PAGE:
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Jewish War Veterans salute local winners
of the Congressional Medal of Honor
By Donald H. Harrison
The Jewish War Veterans of San Diego honored three local Congressional Medal of Honor winners, who in turn listened attentively to a letter written by retired U.S. Army Col. Jack Jacobs, the nation's only living Congressional Medal of Honor winner who is Jewish.
The patriotic, interdenominational ceremony was held Thursday, June 13, on the eve of Flag Day, at the Veterans Memorial Center Museum, which once served as a chapel for Jews, Catholics and Protestants at the Navy's Balboa Medical Center.
The local honorees included a World War II veteran, retired Navy Lt. John William Finn who at 92 is the oldest Congressional Medal of Honor recipient still alive, and two veterans of the Vietnam War, retired Marine Maj. Robert Modrzejewski and retired Army Spec. 4th Class John P. Baca. Jacobs, one of 14 Jews known to have been awarded the Congressional Medal of Honor from the Civil War through the present, had been invited to the ceremony, but had to decline because of a business engagement in London. The Vietnam War hero sent a letter to be read at the gathering by Abe Baum, a retired Army major who is a recipient of the nation's second-highest decoration -- the Distinguished Service Cross -- for bravery during World War II.
"The United States of America has been the most successful political experiment in history because we began with two great concepts: equality and freedom," Jacobs wrote.
"These precepts attracted those who suffered oppression and slavery and mistreatment in places that they called home. They attracted, among others, the Jews who, even as early as the birth of this nation, paid in money and blood to bring life to the flame of liberty.
"They -- and we -- were willing to pay this price because we know first-hand that there is nothing as horrid as oppression and nothing as lovely as equality and freedom."
While advising South Vietnamese troops, Jacobs suffered a head wound from Viet Cong fire during an engagement on March 9, 1968, in Kien Phong Province. Nevetheless, Jacobs, "with complete disregard for his safety, returned under intense fire to evacuate a seriously wounded advisor to the safety of a wooded area where he administered lifesaving first aid," according to his Medal of Honor citation.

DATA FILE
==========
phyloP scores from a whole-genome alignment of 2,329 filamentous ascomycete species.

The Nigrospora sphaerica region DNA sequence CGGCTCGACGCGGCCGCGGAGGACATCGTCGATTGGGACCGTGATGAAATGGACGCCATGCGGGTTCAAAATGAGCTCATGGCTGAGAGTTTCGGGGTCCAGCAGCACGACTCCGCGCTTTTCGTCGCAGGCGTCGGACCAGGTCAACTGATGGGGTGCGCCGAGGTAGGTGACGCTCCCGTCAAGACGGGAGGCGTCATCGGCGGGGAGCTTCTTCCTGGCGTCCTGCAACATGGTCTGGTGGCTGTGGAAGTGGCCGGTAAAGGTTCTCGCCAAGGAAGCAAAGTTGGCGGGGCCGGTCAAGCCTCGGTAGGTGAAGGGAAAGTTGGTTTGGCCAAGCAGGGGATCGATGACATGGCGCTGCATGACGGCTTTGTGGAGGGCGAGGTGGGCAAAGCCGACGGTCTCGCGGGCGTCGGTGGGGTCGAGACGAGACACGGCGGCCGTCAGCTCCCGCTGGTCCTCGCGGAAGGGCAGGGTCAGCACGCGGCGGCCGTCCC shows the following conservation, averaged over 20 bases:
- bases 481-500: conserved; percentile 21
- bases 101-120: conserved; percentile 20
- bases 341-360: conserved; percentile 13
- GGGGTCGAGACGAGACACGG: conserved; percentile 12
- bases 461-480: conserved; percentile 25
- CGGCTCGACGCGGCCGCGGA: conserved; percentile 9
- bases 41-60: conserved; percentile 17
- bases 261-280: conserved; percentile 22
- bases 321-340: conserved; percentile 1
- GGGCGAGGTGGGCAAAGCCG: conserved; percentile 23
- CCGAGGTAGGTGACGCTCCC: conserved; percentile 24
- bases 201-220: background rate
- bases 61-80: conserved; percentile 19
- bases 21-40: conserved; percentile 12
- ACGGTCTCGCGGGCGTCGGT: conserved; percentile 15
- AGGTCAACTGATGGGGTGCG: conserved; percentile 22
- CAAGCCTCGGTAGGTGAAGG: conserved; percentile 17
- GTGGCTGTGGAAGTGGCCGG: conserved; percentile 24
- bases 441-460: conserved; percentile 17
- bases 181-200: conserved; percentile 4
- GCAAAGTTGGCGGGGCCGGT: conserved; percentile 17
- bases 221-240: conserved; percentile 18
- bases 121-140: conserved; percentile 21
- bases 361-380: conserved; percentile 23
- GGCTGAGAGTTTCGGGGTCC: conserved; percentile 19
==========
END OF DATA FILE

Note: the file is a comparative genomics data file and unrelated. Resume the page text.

"He then returned through heavy automatic weapons fire to evacuate the wounded company (2nd Battalion, 16th Infantry, 9th Infantry Division, Army of the Republic of Vietnam). Capt. (then 1st Lt.) Jacobs made repeated trips across the fire-swept open rice paddies, evacuating wounded and their weapons. On three separate occasions, Capt. Jacobs contacted and drove off Viet Cong squads who were searching for allied wounded and weapons, singlehandedly killing three and wounding several others.
"His gallant actions and extraordinary heroism saved the lives of one U.S. advisor and 13 allied soldiers. Through his effort the allied company was restored to an effective fighting unit. ... Capt. Jacobs, by his gallantry and bravery in action in the highest traditions of the military service, has reflected great credit upon himself, his unit, and the U.S. Army."
According to an exhibit created by Ralph Leventhal, commander of JWV's Department of California, who attended the ceremony, other Jews to have won the Medal of Honor and the years of their heroism were: Benjamin Levy, 1862; David Urbansky, 1862-63; Leopold Karpeles, 1864; Abraham Cohn, 1864; Simon Suhler, 1868; Samuel Marguiles, 1915; Sydney Gumpertz, 1918; Benjamin Kaufman, 1918; William Sawelson, 1918; Ben. L. Salomon, 1944 (awarded posthumously earlier this year); Raymond Zussman, 1944; Isadore Jachman, 1945, and John Lee Levitow, 1969.